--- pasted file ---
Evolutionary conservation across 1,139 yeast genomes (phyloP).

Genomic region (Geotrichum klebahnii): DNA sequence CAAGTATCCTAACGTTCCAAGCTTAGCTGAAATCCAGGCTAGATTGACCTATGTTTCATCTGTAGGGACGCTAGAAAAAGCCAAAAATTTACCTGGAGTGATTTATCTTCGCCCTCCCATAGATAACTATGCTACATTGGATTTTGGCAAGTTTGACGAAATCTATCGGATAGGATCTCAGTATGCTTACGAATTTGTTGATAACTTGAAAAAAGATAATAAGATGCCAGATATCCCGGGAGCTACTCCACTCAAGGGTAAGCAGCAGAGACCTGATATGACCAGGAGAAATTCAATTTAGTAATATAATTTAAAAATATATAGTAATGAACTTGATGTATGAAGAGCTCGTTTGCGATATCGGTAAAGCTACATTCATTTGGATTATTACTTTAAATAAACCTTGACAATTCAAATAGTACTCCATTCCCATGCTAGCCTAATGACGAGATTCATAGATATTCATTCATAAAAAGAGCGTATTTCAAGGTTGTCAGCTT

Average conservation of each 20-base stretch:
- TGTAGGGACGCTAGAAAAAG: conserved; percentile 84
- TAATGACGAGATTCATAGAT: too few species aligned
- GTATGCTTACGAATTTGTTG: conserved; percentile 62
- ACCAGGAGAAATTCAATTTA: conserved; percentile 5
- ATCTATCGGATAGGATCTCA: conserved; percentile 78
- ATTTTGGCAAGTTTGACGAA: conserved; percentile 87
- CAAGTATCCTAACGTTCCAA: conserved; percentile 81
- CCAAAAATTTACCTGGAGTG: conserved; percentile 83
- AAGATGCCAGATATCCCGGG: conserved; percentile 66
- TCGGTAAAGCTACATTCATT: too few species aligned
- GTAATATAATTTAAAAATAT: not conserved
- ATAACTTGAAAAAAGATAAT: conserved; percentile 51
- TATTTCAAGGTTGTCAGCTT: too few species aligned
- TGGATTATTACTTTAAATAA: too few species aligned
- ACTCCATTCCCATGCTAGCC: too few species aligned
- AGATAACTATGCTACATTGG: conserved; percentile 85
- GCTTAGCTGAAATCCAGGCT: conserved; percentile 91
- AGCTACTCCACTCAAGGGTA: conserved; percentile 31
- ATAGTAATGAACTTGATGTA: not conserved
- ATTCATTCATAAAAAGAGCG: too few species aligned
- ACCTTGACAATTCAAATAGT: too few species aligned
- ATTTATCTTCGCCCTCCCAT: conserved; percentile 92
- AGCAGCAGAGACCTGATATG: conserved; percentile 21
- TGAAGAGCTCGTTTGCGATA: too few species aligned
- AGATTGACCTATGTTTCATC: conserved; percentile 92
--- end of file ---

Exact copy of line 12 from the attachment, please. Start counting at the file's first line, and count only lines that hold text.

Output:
- AAGATGCCAGATATCCCGGG: conserved; percentile 66